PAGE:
The public debate on whether, and to what extent, it is appropriate to have an electoral alliance between Alternattiva Demokratika and the Nationalist Party has been in full swing on social media during the past week, fuelled as it was by Michael Briguglio’s interview on the Maltese weekly Illum last Sunday.
Michael Briguglio presented his views, no doubt based on his experiences and perceptions, concluding that the avenues leading to an electoral alliance (at times also referred to as a coalition) should be explored without delay. The fact that the ethical behaviour of leading members the PN Opposition leaves much to be desired necessitates more caution. There is no need to rush.
The political party donation mess in which the PN and Silvio Debono of the db Group are entangled requires full disclosure in order to ascertain the precise facts. Has the PN (illegally) avoided the provisions of the political party financing legislation through the channelling of funds to its commercial arm under the guise of payment for (fake) services? Is the db Group “donation” a one-off, or is it one of a number?
Wouldn’t this give the lie to the PN’s declared commitment to good governance? If such a basic issue in the PN’s electoral platform is just paying lip service, how can one give weight to any PN declaration of adherence to principle or policy of whatever form or shape?
There are other issues related to the behaviour of senior PN MPs which need clarification.
For example, Claudio Grech’s declaration that he does not recollect ever meeting George Farrugia with reference to the oil sales scandal, is not convincing at all. The acceptance of Claudio Grech’s declaration by the Leader of the Opposition throws considerable light on the functionability of the ethical compass which is an essential tool for the self-appointed leader of an anti-corruption coalition!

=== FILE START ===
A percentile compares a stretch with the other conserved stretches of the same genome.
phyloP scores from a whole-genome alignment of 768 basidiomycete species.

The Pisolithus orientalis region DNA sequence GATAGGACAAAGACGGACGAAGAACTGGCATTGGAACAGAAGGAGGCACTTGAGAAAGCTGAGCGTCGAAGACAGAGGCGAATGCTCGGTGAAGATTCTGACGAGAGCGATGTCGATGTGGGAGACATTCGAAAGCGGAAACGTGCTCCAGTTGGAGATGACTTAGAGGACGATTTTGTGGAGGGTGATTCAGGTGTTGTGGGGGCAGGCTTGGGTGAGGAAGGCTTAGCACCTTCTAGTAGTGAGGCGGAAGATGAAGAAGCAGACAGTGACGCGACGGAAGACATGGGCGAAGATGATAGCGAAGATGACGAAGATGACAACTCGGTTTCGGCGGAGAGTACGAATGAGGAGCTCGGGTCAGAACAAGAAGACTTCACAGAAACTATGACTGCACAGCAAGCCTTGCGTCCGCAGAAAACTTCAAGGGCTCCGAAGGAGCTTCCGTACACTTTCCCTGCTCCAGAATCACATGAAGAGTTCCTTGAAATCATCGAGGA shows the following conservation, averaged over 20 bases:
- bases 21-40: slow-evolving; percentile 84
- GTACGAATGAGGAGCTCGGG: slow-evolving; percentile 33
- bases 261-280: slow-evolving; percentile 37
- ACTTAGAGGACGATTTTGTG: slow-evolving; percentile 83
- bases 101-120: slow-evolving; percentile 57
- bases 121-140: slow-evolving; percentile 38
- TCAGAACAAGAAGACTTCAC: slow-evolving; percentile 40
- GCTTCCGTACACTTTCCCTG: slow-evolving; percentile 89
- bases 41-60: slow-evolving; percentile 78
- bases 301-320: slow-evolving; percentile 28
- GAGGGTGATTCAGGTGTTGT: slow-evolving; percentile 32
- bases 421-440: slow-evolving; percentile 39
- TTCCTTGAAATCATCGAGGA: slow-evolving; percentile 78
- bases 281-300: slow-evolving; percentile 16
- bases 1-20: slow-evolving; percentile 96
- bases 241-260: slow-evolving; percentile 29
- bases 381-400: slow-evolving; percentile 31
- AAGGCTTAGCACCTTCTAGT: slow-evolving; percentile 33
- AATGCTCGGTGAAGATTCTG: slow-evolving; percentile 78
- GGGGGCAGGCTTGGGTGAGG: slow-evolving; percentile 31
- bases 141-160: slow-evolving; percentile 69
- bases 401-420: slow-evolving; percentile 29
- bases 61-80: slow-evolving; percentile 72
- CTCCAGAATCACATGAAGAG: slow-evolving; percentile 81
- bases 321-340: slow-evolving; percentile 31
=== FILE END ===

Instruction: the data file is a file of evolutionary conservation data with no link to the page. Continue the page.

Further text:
Nor are matters on Beppe Fenech Adami’s role in the Capital One Investment Group/Baltimore Fiduciary Services any clearer. In quasi similar circumstances, Joe Cordina, former Labour Party Treasurer was forced to resign.
Mario DeMarco has made a public apology on his error of judgement, which error of judgement was made when accepting the brief of the db Group relative to its acquisition of the land at Pembroke, currently hosting the Institute for Tourism Studies, fro the government. Fine, but apologies are certainly not enough.
One has also to consider the proposed ODZ Villa which Toni Bezzina, PN spokesperson on agriculture and co-author of the PN policy document, sought to develop contrary to both letter and spirit of the policy document he had just proposed. The Leader of the Opposition instead of dismissing him on the spot absolved him as “he had done nothing wrong”.
Taken together, the above shed considerable light on the extent to which “good governance” and “ethical behaviour” is often absent in the Opposition’s ranks. In any other democratic country, each one of the above, even if considered separately, would have been more than enough to wipe out the whole Opposition leadership.
Can Alternattiva Demokratika forge an electoral alliance with a political party whose leading members are so compromised and have so much to explain as to their behaviour? Moreover, how can the PN claim moral leadership in a coalition against corruption before it gives satisfactory explanations on the behaviour of its leading exponents? The fact that the Labour Party has even much more to explain is no justification for the Opposition’s behaviour.
The mess in which the country is currently submerged, the direct result of Labour Party stewardship over the past four years, is also the direct consequence of a two-party system which needs to be smashed to smithereens. The two- party system which has controlled the machinery of the state uninterruptedly since 1966 is ultimately responsible for the current state of affairs as it has continuously returned a Parliament which, due to its composition, has, with insignificant exceptions, been unable to hold the government of the day to account.
While the setting up of an electoral alliance could eventually be beneficial to the country, in the present circumstances it is not the right time to rush. At this point in time, linking Alternattiva Demokratika to the PN through an electoral alliance may send wrong messages.
While Alternattiva Demokratika will never close the doors to possible discussions on an electoral alliance, I believe that it is certainly the season to be extremely cautious until such time as the murky waters have cleared. It is only then that the time would be ripe for the necessary decisions.
Published in The Malta Independent on Sunday – 26 March 2017